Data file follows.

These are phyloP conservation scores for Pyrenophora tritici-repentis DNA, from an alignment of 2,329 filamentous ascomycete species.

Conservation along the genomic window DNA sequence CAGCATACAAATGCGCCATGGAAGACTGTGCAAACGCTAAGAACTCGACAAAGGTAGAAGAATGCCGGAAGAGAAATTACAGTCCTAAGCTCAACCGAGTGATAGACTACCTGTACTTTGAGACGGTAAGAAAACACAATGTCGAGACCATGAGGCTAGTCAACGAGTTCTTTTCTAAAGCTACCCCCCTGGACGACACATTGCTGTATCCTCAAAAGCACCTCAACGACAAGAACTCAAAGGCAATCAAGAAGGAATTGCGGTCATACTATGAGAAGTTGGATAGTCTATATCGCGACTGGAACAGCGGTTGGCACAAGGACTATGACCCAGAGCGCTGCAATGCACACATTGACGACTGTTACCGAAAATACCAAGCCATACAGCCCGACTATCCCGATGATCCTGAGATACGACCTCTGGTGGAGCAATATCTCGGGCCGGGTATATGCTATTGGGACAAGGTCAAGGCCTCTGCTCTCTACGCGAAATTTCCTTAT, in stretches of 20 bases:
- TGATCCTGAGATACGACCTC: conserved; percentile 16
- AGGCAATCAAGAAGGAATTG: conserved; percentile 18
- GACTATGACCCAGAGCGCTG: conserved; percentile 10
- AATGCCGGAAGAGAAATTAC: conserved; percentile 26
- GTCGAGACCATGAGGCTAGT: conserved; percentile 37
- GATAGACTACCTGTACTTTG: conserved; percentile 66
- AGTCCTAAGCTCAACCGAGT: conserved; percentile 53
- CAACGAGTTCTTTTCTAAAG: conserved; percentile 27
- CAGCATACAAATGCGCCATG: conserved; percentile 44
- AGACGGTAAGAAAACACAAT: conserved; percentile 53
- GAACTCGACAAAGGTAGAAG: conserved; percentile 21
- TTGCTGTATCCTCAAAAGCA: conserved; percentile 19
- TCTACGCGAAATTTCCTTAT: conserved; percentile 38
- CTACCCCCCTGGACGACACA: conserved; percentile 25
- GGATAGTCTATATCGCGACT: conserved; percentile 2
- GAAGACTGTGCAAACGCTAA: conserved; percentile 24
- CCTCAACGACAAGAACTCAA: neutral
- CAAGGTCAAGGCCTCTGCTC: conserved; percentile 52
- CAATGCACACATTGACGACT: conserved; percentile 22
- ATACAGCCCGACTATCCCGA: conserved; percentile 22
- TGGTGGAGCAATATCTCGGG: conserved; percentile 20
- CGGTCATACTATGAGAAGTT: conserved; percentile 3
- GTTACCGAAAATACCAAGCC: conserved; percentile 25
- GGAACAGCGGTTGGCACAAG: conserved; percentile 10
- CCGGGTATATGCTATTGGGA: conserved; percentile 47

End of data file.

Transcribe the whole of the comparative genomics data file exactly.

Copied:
These are phyloP conservation scores for Pyrenophora tritici-repentis DNA, from an alignment of 2,329 filamentous ascomycete species.

Conservation along the genomic window DNA sequence CAGCATACAAATGCGCCATGGAAGACTGTGCAAACGCTAAGAACTCGACAAAGGTAGAAGAATGCCGGAAGAGAAATTACAGTCCTAAGCTCAACCGAGTGATAGACTACCTGTACTTTGAGACGGTAAGAAAACACAATGTCGAGACCATGAGGCTAGTCAACGAGTTCTTTTCTAAAGCTACCCCCCTGGACGACACATTGCTGTATCCTCAAAAGCACCTCAACGACAAGAACTCAAAGGCAATCAAGAAGGAATTGCGGTCATACTATGAGAAGTTGGATAGTCTATATCGCGACTGGAACAGCGGTTGGCACAAGGACTATGACCCAGAGCGCTGCAATGCACACATTGACGACTGTTACCGAAAATACCAAGCCATACAGCCCGACTATCCCGATGATCCTGAGATACGACCTCTGGTGGAGCAATATCTCGGGCCGGGTATATGCTATTGGGACAAGGTCAAGGCCTCTGCTCTCTACGCGAAATTTCCTTAT, in stretches of 20 bases:
- TGATCCTGAGATACGACCTC: conserved; percentile 16
- AGGCAATCAAGAAGGAATTG: conserved; percentile 18
- GACTATGACCCAGAGCGCTG: conserved; percentile 10
- AATGCCGGAAGAGAAATTAC: conserved; percentile 26
- GTCGAGACCATGAGGCTAGT: conserved; percentile 37
- GATAGACTACCTGTACTTTG: conserved; percentile 66
- AGTCCTAAGCTCAACCGAGT: conserved; percentile 53
- CAACGAGTTCTTTTCTAAAG: conserved; percentile 27
- CAGCATACAAATGCGCCATG: conserved; percentile 44
- AGACGGTAAGAAAACACAAT: conserved; percentile 53
- GAACTCGACAAAGGTAGAAG: conserved; percentile 21
- TTGCTGTATCCTCAAAAGCA: conserved; percentile 19
- TCTACGCGAAATTTCCTTAT: conserved; percentile 38
- CTACCCCCCTGGACGACACA: conserved; percentile 25
- GGATAGTCTATATCGCGACT: conserved; percentile 2
- GAAGACTGTGCAAACGCTAA: conserved; percentile 24
- CCTCAACGACAAGAACTCAA: neutral
- CAAGGTCAAGGCCTCTGCTC: conserved; percentile 52
- CAATGCACACATTGACGACT: conserved; percentile 22
- ATACAGCCCGACTATCCCGA: conserved; percentile 22
- TGGTGGAGCAATATCTCGGG: conserved; percentile 20
- CGGTCATACTATGAGAAGTT: conserved; percentile 3
- GTTACCGAAAATACCAAGCC: conserved; percentile 25
- GGAACAGCGGTTGGCACAAG: conserved; percentile 10
- CCGGGTATATGCTATTGGGA: conserved; percentile 47